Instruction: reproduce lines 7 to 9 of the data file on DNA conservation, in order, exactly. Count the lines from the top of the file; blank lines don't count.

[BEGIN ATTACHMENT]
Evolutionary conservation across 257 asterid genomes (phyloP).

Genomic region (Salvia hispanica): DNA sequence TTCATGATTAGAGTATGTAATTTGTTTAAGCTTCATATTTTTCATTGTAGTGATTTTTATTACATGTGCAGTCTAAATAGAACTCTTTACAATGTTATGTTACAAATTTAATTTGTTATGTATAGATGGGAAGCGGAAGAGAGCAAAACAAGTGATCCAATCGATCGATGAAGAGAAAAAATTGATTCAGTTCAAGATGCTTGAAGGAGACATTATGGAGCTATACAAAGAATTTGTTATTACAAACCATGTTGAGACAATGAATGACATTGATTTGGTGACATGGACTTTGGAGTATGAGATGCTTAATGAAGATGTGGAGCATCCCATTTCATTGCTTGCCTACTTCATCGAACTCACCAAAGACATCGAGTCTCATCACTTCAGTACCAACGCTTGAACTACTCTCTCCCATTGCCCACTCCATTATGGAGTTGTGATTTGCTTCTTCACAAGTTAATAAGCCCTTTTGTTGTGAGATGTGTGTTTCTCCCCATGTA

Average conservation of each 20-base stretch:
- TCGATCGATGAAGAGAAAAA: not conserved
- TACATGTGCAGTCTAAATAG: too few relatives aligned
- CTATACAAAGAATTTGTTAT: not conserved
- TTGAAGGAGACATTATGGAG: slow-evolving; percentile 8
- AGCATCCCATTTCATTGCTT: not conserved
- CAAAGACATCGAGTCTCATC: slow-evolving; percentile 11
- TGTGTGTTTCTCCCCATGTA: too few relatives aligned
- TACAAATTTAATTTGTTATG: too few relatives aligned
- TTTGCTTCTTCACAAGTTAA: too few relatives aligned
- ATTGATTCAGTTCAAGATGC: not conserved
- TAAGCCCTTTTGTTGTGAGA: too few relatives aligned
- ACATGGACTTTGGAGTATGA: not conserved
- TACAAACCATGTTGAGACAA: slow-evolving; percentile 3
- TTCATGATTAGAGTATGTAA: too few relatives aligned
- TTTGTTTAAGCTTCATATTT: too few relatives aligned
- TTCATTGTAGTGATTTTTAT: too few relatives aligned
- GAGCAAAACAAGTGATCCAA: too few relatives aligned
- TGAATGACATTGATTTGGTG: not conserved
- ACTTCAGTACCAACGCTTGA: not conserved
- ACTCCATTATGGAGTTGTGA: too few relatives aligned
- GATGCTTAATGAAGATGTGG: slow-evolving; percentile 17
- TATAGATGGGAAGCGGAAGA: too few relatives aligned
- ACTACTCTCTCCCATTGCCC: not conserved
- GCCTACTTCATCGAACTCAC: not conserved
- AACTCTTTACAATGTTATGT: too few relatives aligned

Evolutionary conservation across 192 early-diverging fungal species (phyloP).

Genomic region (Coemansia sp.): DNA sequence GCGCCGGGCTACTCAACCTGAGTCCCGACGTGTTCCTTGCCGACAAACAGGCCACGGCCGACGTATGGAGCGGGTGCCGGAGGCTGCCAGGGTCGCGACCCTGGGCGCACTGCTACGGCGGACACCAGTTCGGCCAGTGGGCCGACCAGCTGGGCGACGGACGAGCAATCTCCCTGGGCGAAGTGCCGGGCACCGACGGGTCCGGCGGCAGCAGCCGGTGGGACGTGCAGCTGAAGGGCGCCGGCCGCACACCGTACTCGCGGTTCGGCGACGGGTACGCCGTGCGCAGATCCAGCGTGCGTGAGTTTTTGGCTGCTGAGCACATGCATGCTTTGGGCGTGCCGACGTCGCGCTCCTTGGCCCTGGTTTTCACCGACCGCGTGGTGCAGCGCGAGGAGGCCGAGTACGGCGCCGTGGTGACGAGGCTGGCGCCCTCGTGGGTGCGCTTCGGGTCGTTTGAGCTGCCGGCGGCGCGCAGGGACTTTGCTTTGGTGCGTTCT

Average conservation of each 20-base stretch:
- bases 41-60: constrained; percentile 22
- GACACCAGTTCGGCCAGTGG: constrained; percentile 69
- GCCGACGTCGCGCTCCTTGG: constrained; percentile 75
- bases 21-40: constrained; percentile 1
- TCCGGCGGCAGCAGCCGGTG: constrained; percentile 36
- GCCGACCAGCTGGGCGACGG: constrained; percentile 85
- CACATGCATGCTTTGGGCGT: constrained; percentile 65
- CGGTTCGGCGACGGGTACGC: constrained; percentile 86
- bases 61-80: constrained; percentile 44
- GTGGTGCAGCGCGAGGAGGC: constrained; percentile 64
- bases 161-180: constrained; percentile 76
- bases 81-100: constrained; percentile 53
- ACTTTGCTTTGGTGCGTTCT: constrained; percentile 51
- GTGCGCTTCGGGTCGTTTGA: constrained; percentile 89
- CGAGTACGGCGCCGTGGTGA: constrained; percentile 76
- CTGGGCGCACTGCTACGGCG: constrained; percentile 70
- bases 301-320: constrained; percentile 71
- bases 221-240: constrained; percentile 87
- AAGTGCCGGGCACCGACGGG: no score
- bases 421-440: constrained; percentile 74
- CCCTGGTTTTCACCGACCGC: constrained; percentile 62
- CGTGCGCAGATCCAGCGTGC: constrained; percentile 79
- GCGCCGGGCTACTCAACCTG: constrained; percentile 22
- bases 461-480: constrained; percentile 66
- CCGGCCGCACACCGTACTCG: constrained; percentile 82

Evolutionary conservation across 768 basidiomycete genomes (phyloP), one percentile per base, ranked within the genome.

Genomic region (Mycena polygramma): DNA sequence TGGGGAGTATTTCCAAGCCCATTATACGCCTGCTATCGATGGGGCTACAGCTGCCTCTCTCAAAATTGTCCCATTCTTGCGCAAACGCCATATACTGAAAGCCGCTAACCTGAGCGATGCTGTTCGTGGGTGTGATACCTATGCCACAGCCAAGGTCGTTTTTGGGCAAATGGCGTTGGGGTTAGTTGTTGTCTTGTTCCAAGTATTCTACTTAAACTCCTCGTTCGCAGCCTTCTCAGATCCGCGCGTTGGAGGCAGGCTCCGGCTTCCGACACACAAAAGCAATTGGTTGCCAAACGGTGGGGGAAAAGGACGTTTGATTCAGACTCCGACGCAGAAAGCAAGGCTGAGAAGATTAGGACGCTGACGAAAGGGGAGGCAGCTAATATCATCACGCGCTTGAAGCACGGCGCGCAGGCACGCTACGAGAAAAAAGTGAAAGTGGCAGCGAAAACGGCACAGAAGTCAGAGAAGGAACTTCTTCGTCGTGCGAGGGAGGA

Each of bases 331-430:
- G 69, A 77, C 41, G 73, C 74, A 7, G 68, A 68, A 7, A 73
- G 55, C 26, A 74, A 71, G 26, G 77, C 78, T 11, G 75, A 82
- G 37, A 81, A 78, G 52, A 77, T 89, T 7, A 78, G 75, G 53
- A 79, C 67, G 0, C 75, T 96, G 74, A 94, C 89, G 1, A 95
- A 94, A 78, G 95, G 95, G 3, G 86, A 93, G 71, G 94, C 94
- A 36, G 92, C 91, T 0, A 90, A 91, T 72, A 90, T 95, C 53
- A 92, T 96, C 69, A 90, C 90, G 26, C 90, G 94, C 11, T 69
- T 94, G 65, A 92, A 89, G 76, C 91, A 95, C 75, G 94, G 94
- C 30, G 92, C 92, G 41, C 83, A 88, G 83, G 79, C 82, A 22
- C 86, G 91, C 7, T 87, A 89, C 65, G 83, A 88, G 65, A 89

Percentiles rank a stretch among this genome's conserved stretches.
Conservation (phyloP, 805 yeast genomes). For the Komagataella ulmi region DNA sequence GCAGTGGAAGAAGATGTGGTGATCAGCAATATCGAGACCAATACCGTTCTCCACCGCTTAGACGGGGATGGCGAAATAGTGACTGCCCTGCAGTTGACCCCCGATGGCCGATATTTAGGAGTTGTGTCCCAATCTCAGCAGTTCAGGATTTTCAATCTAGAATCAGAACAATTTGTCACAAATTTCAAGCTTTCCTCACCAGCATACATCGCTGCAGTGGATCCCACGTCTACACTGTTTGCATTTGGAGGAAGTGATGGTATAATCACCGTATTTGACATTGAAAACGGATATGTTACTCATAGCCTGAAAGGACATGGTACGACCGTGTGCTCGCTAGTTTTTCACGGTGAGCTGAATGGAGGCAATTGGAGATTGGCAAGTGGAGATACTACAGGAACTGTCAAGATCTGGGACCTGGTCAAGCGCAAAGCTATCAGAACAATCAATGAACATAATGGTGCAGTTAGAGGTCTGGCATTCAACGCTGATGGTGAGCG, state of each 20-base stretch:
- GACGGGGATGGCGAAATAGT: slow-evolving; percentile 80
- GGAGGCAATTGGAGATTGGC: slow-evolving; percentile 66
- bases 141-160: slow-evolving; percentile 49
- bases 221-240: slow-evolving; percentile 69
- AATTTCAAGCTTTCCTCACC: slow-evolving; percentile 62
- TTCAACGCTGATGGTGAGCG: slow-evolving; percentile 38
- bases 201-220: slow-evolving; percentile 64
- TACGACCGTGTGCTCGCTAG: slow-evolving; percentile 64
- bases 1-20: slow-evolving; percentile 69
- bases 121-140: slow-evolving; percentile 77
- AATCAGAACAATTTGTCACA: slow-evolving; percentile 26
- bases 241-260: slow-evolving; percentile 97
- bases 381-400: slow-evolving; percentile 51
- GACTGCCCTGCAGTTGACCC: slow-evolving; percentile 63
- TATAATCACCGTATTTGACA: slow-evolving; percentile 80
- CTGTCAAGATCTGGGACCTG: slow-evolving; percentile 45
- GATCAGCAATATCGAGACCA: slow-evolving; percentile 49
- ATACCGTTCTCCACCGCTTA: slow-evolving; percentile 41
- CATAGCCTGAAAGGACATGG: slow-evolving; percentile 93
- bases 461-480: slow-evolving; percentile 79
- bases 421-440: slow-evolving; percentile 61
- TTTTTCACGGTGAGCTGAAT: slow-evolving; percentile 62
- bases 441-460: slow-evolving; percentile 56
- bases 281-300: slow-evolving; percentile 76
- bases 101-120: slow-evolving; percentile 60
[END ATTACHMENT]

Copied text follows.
- TTGAAGGAGACATTATGGAG: slow-evolving; percentile 8
- AGCATCCCATTTCATTGCTT: not conserved
- CAAAGACATCGAGTCTCATC: slow-evolving; percentile 11